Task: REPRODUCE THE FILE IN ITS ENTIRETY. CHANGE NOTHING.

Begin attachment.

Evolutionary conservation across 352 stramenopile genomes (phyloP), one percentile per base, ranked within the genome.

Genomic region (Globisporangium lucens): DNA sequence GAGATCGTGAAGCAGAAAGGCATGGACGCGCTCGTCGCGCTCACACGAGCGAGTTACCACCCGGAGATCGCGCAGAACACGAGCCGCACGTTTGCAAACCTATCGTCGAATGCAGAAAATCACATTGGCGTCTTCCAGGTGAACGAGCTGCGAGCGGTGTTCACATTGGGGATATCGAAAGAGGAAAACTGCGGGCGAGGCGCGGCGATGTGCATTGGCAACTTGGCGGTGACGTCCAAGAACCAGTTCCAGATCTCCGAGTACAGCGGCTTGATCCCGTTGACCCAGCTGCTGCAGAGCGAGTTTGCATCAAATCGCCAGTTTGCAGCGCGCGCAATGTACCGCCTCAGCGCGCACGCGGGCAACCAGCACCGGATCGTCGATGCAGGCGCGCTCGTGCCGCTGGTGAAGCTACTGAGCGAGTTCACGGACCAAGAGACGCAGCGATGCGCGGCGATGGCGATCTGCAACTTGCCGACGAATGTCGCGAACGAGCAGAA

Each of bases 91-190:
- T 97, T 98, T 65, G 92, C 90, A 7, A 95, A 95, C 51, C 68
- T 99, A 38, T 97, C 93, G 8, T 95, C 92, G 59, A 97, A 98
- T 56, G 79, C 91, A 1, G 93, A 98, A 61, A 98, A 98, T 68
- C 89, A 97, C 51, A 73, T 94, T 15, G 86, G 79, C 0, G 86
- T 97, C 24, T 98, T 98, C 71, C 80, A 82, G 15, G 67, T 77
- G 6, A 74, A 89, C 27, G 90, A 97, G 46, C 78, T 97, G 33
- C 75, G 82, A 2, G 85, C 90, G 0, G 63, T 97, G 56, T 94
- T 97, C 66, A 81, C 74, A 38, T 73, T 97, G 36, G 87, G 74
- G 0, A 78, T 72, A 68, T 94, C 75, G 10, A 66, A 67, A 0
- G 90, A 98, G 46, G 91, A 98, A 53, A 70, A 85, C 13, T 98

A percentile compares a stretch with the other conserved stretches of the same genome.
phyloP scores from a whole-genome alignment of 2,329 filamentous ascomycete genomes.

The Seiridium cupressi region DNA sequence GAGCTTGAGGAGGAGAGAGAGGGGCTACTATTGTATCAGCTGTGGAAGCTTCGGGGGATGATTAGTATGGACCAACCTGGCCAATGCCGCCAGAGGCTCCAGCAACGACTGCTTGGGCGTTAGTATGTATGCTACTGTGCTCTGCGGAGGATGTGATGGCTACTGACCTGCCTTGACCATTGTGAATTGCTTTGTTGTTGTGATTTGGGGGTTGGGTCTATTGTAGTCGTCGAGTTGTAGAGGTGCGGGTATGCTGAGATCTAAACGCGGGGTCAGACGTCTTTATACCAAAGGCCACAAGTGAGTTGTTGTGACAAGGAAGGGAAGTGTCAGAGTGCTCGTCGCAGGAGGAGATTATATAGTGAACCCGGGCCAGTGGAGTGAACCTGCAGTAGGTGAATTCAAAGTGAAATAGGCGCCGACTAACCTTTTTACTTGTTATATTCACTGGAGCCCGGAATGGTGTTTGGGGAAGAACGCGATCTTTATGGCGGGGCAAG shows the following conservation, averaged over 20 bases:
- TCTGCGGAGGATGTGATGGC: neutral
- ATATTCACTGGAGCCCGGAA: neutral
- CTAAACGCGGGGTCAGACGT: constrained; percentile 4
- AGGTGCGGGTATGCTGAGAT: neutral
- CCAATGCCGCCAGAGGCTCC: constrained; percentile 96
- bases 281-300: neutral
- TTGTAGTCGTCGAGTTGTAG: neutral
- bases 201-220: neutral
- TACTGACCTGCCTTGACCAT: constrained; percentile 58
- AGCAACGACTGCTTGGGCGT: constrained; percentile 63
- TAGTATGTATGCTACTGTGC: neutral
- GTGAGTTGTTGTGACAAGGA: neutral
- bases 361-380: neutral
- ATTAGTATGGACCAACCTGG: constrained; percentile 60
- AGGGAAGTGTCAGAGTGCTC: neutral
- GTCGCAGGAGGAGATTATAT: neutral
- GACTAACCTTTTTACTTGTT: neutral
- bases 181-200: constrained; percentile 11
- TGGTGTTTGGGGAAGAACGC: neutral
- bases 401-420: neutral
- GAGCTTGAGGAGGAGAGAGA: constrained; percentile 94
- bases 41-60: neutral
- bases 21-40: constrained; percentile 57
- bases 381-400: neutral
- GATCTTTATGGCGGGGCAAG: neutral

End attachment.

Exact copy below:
Evolutionary conservation across 352 stramenopile genomes (phyloP), one percentile per base, ranked within the genome.

Genomic region (Globisporangium lucens): DNA sequence GAGATCGTGAAGCAGAAAGGCATGGACGCGCTCGTCGCGCTCACACGAGCGAGTTACCACCCGGAGATCGCGCAGAACACGAGCCGCACGTTTGCAAACCTATCGTCGAATGCAGAAAATCACATTGGCGTCTTCCAGGTGAACGAGCTGCGAGCGGTGTTCACATTGGGGATATCGAAAGAGGAAAACTGCGGGCGAGGCGCGGCGATGTGCATTGGCAACTTGGCGGTGACGTCCAAGAACCAGTTCCAGATCTCCGAGTACAGCGGCTTGATCCCGTTGACCCAGCTGCTGCAGAGCGAGTTTGCATCAAATCGCCAGTTTGCAGCGCGCGCAATGTACCGCCTCAGCGCGCACGCGGGCAACCAGCACCGGATCGTCGATGCAGGCGCGCTCGTGCCGCTGGTGAAGCTACTGAGCGAGTTCACGGACCAAGAGACGCAGCGATGCGCGGCGATGGCGATCTGCAACTTGCCGACGAATGTCGCGAACGAGCAGAA

Each of bases 91-190:
- T 97, T 98, T 65, G 92, C 90, A 7, A 95, A 95, C 51, C 68
- T 99, A 38, T 97, C 93, G 8, T 95, C 92, G 59, A 97, A 98
- T 56, G 79, C 91, A 1, G 93, A 98, A 61, A 98, A 98, T 68
- C 89, A 97, C 51, A 73, T 94, T 15, G 86, G 79, C 0, G 86
- T 97, C 24, T 98, T 98, C 71, C 80, A 82, G 15, G 67, T 77
- G 6, A 74, A 89, C 27, G 90, A 97, G 46, C 78, T 97, G 33
- C 75, G 82, A 2, G 85, C 90, G 0, G 63, T 97, G 56, T 94
- T 97, C 66, A 81, C 74, A 38, T 73, T 97, G 36, G 87, G 74
- G 0, A 78, T 72, A 68, T 94, C 75, G 10, A 66, A 67, A 0
- G 90, A 98, G 46, G 91, A 98, A 53, A 70, A 85, C 13, T 98

A percentile compares a stretch with the other conserved stretches of the same genome.
phyloP scores from a whole-genome alignment of 2,329 filamentous ascomycete genomes.

The Seiridium cupressi region DNA sequence GAGCTTGAGGAGGAGAGAGAGGGGCTACTATTGTATCAGCTGTGGAAGCTTCGGGGGATGATTAGTATGGACCAACCTGGCCAATGCCGCCAGAGGCTCCAGCAACGACTGCTTGGGCGTTAGTATGTATGCTACTGTGCTCTGCGGAGGATGTGATGGCTACTGACCTGCCTTGACCATTGTGAATTGCTTTGTTGTTGTGATTTGGGGGTTGGGTCTATTGTAGTCGTCGAGTTGTAGAGGTGCGGGTATGCTGAGATCTAAACGCGGGGTCAGACGTCTTTATACCAAAGGCCACAAGTGAGTTGTTGTGACAAGGAAGGGAAGTGTCAGAGTGCTCGTCGCAGGAGGAGATTATATAGTGAACCCGGGCCAGTGGAGTGAACCTGCAGTAGGTGAATTCAAAGTGAAATAGGCGCCGACTAACCTTTTTACTTGTTATATTCACTGGAGCCCGGAATGGTGTTTGGGGAAGAACGCGATCTTTATGGCGGGGCAAG shows the following conservation, averaged over 20 bases:
- TCTGCGGAGGATGTGATGGC: neutral
- ATATTCACTGGAGCCCGGAA: neutral
- CTAAACGCGGGGTCAGACGT: constrained; percentile 4
- AGGTGCGGGTATGCTGAGAT: neutral
- CCAATGCCGCCAGAGGCTCC: constrained; percentile 96
- bases 281-300: neutral
- TTGTAGTCGTCGAGTTGTAG: neutral
- bases 201-220: neutral
- TACTGACCTGCCTTGACCAT: constrained; percentile 58
- AGCAACGACTGCTTGGGCGT: constrained; percentile 63
- TAGTATGTATGCTACTGTGC: neutral
- GTGAGTTGTTGTGACAAGGA: neutral
- bases 361-380: neutral
- ATTAGTATGGACCAACCTGG: constrained; percentile 60
- AGGGAAGTGTCAGAGTGCTC: neutral
- GTCGCAGGAGGAGATTATAT: neutral
- GACTAACCTTTTTACTTGTT: neutral
- bases 181-200: constrained; percentile 11
- TGGTGTTTGGGGAAGAACGC: neutral
- bases 401-420: neutral
- GAGCTTGAGGAGGAGAGAGA: constrained; percentile 94
- bases 41-60: neutral
- bases 21-40: constrained; percentile 57
- bases 381-400: neutral
- GATCTTTATGGCGGGGCAAG: neutral